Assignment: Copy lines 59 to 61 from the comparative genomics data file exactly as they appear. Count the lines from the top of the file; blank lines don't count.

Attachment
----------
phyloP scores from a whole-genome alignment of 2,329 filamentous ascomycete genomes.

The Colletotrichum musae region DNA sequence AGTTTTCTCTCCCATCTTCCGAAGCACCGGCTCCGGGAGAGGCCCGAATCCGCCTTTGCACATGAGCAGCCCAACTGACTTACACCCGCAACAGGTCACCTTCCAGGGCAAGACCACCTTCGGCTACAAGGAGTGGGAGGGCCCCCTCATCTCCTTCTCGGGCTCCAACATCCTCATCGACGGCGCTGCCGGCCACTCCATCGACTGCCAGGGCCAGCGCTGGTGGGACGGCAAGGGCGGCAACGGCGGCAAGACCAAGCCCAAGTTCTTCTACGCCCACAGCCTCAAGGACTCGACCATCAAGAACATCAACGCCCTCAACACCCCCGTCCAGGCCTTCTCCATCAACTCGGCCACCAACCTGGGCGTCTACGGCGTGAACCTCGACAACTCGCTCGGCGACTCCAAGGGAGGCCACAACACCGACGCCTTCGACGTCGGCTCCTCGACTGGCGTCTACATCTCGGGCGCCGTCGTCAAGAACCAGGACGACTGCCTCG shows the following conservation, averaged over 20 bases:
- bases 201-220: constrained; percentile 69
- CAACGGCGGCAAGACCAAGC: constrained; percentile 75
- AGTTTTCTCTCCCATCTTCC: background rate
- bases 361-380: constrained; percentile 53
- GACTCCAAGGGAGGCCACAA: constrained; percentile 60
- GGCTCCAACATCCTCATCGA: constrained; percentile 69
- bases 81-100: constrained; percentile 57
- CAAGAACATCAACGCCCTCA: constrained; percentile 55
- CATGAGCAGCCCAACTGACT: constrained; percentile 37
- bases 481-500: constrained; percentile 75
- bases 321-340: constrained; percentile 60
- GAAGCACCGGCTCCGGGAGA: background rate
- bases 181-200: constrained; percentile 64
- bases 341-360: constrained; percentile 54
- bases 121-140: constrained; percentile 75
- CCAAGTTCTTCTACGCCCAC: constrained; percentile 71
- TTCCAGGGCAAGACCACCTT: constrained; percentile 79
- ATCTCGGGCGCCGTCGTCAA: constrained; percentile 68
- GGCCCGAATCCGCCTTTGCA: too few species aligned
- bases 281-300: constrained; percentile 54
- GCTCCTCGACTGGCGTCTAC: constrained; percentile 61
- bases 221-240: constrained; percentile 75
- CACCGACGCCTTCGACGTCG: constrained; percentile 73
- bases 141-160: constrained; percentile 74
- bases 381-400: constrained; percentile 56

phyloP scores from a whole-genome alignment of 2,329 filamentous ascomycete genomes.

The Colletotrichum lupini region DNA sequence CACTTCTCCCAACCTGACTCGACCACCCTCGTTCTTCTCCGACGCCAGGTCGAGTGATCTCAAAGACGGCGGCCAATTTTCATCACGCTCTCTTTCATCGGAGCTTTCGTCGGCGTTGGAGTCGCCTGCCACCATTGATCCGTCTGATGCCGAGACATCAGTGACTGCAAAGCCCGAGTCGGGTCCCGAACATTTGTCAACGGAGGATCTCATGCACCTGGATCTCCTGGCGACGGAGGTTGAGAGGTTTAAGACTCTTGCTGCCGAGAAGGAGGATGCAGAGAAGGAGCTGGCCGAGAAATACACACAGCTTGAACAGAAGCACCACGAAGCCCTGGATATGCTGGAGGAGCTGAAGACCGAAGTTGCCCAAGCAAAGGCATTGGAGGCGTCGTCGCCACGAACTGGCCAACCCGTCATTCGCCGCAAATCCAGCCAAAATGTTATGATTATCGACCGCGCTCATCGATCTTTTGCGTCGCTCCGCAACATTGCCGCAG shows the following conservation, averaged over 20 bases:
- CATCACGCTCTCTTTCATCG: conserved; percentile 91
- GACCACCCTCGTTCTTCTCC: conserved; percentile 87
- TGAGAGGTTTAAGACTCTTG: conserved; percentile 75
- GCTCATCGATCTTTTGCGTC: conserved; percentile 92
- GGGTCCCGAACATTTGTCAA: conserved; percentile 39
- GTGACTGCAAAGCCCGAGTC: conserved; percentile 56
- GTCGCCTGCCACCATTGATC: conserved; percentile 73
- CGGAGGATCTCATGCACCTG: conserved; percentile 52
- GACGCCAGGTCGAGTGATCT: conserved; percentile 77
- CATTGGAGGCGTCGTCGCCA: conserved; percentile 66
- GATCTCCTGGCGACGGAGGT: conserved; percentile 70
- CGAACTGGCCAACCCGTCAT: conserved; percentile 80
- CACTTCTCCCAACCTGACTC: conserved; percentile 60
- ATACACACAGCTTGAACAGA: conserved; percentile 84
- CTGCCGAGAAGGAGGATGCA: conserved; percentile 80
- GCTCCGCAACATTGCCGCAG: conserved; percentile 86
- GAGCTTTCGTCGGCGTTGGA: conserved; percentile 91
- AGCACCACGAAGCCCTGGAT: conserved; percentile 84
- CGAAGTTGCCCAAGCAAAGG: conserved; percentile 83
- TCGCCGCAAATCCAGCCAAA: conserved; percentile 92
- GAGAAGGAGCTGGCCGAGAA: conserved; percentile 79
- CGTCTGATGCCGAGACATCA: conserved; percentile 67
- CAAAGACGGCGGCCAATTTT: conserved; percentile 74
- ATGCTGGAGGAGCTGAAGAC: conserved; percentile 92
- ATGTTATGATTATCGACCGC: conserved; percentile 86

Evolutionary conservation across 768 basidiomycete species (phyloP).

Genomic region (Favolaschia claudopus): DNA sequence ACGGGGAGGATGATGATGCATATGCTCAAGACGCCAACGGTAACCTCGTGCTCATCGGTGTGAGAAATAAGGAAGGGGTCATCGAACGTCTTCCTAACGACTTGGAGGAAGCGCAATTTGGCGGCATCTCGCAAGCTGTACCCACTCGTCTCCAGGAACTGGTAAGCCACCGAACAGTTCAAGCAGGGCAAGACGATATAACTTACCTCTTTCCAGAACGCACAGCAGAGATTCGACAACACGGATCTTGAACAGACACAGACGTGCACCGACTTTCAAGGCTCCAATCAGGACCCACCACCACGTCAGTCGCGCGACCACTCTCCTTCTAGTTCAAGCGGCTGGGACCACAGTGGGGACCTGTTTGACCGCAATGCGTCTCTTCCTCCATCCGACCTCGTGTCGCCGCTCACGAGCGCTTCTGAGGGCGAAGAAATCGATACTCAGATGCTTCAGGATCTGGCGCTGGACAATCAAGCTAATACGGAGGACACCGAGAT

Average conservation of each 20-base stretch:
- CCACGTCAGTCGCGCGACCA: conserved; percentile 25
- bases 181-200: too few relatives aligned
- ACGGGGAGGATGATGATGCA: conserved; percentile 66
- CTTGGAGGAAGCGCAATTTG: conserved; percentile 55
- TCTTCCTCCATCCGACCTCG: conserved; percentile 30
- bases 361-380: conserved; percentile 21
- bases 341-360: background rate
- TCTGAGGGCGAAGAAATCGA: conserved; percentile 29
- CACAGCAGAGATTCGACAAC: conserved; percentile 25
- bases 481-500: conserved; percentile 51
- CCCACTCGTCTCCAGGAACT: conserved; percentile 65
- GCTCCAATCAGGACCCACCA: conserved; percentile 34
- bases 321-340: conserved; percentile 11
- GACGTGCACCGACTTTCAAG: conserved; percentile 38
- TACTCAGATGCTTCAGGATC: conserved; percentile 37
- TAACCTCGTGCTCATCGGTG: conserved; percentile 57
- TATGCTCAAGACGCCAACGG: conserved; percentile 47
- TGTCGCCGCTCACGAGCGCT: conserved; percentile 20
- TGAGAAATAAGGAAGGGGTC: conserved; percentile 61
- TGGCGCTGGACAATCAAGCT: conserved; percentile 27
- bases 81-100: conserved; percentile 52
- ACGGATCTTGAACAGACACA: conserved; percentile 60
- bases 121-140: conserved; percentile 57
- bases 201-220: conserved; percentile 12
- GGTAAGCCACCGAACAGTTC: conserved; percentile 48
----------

- bases 181-200: too few relatives aligned
- ACGGGGAGGATGATGATGCA: conserved; percentile 66
- CTTGGAGGAAGCGCAATTTG: conserved; percentile 55